Aspirations exceed economic capacity - not hours worked, but what is done in every hour worked

By TPN/Lusa, in Business · 29-11-2018 10:32:00 · 1 Comments
Aspirations exceed economic capacity - not hours worked, but what is done in every hour worked

The governor of the Bank of Portugal has said that Portuguese welfare and equity aspirations exceed the economy’s production capacity, arguing that only additional growth can prevent living with “limited aspirations.”

“It is clear to everyone that the aspirations of individual well-being and collective equity of Portuguese society nowadays exceed the production capacity of the economy. We have aspirations for which we have no available production capacity and such misalignment can only be made up with more and better economic growth, otherwise we will always live with aspirations that are limited by our own inability to generate the income that allows them to be met,” said Carlos Costa.
According to Costa, it is now clear that what separates the Portuguese economy from the frontrunners of advanced economies is the productivity of each hour worked and not the number of hours each person works in Portugal, as well as the qualification of human resources, including the qualification of managers.
Costa, who was speaking at the celebratory dinner for the 30th anniversary of Porto Business School, in Porto, said studies show that about 30 percent of the differences of companies in different countries are explained by variations in quality, robustness and efficiency of management models.
Although the number of human resources with higher skills has increased, according to the governor of the Bank of Portugal, “there are still significant gaps in relation to European averages and it is therefore necessary to continue to improve the formal education of workers, particularly older people who typically have fewer qualifications.”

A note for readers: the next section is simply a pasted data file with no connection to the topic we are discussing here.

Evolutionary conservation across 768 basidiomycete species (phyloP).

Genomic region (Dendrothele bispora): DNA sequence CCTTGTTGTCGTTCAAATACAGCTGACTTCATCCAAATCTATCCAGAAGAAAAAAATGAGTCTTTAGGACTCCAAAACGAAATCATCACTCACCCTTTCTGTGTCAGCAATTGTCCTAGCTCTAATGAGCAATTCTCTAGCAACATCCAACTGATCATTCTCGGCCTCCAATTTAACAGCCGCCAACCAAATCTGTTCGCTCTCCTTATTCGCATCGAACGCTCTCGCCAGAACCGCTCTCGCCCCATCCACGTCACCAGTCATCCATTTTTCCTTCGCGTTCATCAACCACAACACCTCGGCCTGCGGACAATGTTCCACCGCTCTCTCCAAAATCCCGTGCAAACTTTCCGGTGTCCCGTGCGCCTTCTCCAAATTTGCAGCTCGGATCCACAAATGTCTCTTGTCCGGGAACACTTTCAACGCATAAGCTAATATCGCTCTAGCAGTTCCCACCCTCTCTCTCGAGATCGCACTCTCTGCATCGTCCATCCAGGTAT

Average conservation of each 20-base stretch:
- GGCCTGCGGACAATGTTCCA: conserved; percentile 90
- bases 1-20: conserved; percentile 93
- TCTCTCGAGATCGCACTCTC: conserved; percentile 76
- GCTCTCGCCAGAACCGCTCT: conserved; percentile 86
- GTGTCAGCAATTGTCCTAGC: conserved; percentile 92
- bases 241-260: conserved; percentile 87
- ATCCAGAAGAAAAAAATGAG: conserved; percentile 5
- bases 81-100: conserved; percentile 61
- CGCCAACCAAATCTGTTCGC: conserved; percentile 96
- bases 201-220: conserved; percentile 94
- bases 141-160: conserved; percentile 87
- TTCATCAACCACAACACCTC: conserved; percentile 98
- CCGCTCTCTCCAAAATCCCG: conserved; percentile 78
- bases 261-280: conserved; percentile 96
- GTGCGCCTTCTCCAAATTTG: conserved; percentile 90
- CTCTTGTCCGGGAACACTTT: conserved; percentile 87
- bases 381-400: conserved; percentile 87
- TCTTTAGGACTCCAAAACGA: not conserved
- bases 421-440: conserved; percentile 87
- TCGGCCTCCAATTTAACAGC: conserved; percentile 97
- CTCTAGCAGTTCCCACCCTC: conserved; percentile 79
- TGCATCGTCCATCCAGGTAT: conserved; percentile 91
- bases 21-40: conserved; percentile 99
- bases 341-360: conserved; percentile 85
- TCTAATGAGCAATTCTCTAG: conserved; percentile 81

“If this does not happen, we will have a progressive disqualification of this type of worker, to their own detriment and to the detriment of the economy as a whole, and of course, of the social state that has to include them under penalty of creating a less cohesive society,” he explained.
Even so, the promotion of the qualification of human resources cannot be reduced to increasing the number of years of schooling of the population, because, he argued, “if the accumulated skills do not fit market demand, this will lead to social discontent, waste of resources and damage to public finances.”
“What we are generating, fundamentally, is a situation of dissatisfaction that will lead to pressure on the budget, or on society and, of course, an exit of workers to other economies,” he added.
According to Costa, the problem of the Portuguese economy “is that it is based on two legs, one that is tradable, and another that is not tradable,” and the non-tradable one tends to become longer, he said.
The focus on the tradable sector is, therefore, he noted, an essential condition for the sustained growth of Portugal’s economic activity and a condition to ensure development with continued economic growth, as well as job creation.
The governor of the Bank of Portugal also explained that the great difference between the adjustment model that Portugal adopted, for example, in relation to Greece, is the result of the behaviour of exports, which avoided “a more painful adjustment” and “slower growth.”


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